Nearly thirteen-hundred Critical Access Hospitals (CAHs) that serve over fifteen million Americans in small, mostly rural, communities are excluded from the new health information technology incentives in the proposed Economic Recovery and Reinvestment Act (in H.R. 598). The draft language in the Act effectively excludes CAHs from receiving incentives for EMR adoption even though CAHs average just 1.3 on the HIMSS EMR adoption scale, while General Medical/Surgical hospitals average 2.4. (The HIMSS EMR adoption scale is the nationally recognized standard scale for determining provider EMR adoption rates)
Our smallest hospitals and the rural communities they serve are barred from the vast majority of the Act’s Health Information Technology (HIT) investment, which will revolutionize (1) HIT adoption, (2) HIT-related quality reporting and evaluation, and (3) healthcare information exchange.
It’s difficult to imagine how this could have happened when many HIT advocates have indicated the importance of small hospital inclusion. According to the well known E-Health Initiative, “Special attention should be paid to those with little access to capital, particularly in the current economic environment, including small physician practices, hospitals, and those who support underserved communities.” Rather than receiving special attention, small hospitals and the communities they serve have been effectively shunned from participation in the future of HIT-driven, quality-focus healthcare.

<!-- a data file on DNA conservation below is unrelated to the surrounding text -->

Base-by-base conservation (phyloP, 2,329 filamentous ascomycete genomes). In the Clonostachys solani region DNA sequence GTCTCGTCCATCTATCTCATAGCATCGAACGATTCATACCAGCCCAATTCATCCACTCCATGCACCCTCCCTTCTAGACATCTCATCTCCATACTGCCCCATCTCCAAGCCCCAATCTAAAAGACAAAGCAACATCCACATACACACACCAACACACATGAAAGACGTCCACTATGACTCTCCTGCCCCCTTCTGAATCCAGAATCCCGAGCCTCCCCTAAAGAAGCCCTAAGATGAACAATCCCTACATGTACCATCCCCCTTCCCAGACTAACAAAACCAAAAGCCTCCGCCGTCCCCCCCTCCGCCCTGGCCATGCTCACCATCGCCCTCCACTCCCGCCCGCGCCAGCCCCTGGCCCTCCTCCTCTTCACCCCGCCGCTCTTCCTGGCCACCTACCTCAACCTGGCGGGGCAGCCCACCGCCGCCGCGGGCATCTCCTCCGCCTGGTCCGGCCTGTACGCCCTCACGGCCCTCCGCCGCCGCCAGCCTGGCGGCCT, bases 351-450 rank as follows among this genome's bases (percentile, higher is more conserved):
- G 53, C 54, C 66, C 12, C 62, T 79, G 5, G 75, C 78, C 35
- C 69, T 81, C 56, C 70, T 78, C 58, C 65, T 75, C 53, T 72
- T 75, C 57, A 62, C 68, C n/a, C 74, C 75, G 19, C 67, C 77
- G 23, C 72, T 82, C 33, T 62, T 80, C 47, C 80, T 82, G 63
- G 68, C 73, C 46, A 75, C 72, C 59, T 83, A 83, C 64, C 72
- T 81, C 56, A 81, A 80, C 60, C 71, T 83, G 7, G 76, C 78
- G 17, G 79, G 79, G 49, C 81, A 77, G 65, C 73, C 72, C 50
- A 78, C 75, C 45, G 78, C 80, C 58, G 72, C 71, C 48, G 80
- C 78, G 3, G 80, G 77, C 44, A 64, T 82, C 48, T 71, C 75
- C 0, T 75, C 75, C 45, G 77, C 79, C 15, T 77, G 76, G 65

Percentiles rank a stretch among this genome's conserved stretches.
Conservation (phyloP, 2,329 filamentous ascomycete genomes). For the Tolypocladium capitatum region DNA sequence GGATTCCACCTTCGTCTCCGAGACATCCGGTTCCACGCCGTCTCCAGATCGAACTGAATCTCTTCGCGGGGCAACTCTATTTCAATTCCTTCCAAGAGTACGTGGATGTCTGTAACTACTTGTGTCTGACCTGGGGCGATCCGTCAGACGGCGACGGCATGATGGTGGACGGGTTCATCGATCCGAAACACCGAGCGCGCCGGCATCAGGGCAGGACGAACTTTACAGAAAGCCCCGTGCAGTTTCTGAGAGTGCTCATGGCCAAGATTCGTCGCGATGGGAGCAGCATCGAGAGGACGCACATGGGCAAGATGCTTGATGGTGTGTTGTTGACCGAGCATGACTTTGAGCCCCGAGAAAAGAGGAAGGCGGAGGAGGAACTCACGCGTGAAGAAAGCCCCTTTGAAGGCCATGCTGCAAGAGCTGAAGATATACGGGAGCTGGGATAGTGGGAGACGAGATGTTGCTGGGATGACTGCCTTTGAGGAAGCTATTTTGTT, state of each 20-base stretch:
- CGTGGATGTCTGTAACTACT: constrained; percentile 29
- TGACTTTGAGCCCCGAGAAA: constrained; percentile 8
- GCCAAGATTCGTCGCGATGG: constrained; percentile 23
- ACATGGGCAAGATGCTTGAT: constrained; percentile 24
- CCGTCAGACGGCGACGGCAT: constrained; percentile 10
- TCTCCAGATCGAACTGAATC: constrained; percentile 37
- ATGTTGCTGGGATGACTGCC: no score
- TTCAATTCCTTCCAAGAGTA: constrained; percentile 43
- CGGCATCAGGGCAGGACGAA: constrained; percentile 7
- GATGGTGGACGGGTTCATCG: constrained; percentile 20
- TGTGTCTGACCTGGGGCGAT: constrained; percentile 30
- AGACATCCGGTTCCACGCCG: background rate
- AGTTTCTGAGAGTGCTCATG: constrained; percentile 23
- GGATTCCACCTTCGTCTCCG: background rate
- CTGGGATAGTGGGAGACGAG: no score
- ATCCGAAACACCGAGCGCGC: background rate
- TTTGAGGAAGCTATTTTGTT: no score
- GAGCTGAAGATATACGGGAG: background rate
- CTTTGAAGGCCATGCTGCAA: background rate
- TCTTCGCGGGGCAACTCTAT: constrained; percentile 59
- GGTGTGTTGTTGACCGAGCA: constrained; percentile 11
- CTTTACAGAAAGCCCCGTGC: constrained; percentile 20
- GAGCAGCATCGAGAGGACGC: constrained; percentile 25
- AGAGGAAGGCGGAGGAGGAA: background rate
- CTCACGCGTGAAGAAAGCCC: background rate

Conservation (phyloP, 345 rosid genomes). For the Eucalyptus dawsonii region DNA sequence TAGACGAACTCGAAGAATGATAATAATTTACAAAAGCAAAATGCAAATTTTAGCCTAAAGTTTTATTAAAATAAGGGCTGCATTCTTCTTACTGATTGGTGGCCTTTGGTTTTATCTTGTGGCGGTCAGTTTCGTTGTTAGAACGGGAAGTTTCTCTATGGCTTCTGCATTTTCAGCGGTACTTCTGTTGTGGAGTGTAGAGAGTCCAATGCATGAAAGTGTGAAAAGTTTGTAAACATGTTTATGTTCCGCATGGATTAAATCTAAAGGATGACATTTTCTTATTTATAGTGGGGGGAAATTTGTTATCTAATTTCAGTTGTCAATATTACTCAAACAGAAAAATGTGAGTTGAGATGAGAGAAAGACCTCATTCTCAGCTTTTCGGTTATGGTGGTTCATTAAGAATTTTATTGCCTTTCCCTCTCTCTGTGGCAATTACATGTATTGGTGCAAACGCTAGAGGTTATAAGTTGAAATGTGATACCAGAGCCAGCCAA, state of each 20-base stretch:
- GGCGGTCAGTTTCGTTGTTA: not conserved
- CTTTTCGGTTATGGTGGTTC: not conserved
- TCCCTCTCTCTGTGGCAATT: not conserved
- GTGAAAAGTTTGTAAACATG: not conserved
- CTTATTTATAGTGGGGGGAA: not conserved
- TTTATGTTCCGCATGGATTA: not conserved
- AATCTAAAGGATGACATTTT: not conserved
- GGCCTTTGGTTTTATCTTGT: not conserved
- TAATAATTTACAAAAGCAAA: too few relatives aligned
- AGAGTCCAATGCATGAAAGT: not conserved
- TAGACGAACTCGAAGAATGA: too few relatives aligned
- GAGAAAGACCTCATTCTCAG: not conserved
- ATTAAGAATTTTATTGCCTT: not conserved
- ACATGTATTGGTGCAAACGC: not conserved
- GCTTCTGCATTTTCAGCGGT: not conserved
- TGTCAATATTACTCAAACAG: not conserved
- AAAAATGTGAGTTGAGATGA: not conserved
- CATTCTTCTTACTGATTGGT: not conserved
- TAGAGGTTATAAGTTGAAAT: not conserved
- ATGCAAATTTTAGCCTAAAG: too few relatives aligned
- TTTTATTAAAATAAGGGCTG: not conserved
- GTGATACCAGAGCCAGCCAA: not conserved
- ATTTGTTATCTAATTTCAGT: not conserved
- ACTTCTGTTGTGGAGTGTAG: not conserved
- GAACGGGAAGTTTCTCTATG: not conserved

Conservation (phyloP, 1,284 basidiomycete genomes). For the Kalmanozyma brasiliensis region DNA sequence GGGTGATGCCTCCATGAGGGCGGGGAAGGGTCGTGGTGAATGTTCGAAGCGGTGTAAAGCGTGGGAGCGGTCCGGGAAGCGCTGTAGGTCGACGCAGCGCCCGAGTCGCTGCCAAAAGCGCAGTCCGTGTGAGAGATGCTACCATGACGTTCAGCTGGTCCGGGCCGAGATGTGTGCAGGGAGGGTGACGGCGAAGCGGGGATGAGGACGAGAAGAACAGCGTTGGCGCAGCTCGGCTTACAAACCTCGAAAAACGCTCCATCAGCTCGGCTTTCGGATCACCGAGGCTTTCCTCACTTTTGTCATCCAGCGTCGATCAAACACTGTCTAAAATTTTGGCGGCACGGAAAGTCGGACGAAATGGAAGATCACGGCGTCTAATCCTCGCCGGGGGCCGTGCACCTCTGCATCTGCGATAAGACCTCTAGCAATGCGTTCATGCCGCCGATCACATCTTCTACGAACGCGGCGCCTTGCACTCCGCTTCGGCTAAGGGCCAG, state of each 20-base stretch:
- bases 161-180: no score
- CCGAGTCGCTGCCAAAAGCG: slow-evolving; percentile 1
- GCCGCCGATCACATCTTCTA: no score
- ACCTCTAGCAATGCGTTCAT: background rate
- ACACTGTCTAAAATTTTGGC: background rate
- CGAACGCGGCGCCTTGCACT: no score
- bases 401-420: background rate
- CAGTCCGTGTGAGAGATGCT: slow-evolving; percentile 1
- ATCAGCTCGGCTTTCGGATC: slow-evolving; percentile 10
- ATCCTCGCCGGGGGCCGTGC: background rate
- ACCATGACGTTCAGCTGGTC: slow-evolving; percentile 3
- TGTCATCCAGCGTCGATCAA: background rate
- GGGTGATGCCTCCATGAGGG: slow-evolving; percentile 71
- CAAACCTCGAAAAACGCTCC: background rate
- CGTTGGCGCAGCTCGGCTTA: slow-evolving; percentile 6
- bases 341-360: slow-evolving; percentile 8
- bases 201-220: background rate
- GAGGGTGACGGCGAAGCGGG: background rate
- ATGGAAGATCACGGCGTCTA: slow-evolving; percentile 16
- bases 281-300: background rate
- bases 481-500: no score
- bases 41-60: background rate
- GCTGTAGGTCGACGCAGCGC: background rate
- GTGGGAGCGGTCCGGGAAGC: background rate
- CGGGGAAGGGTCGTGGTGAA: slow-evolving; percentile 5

The rationale for this policy decision is difficult to understand. While certainly behind larger hospitals, CAHs throughout the country have shown they are capable of substantial Electronic Medical Record (EMR) adoption, with adoption increasing. Many inpatient EMR vendors that serve CAHs have been certified by the Certification Commission for Healthcare Information Technology and offer the functionality to take CAHs to the highest level of EMR adoption. But this takes an investment out of reach for many CAHs. Due to the specific challenges that small hospitals face, EMR implementation, a prerequisite for clinical information exchange, is particularly important in the small hospital setting.
If not addressed, this flaw in this legislation will result in grave damage to rural and small providers/communities. As most hospitals are subsidized to implement comprehensive EMRs, small hospitals, already lagging, will get even farther behind. The continuity of care between small hospitals and their tertiary partners will remain fractured, since clinical data will not be available for exchange. Small hospitals will in many cases be forced to rely on the large hospitals that have been subsidized, which will strike at community hospital independence. Most important, the underserved residents in small and rural communities will be largely deprived of the efficient, quality healthcare that it is the goal of this legislation to deliver to all other Americans. CAH exclusion in the Economic Stimulus Bill should be reconsidered in favor of HIT for all providers and the communities they serve.
Tim Size, Executive Director
Rural Wisconsin Health Cooperative
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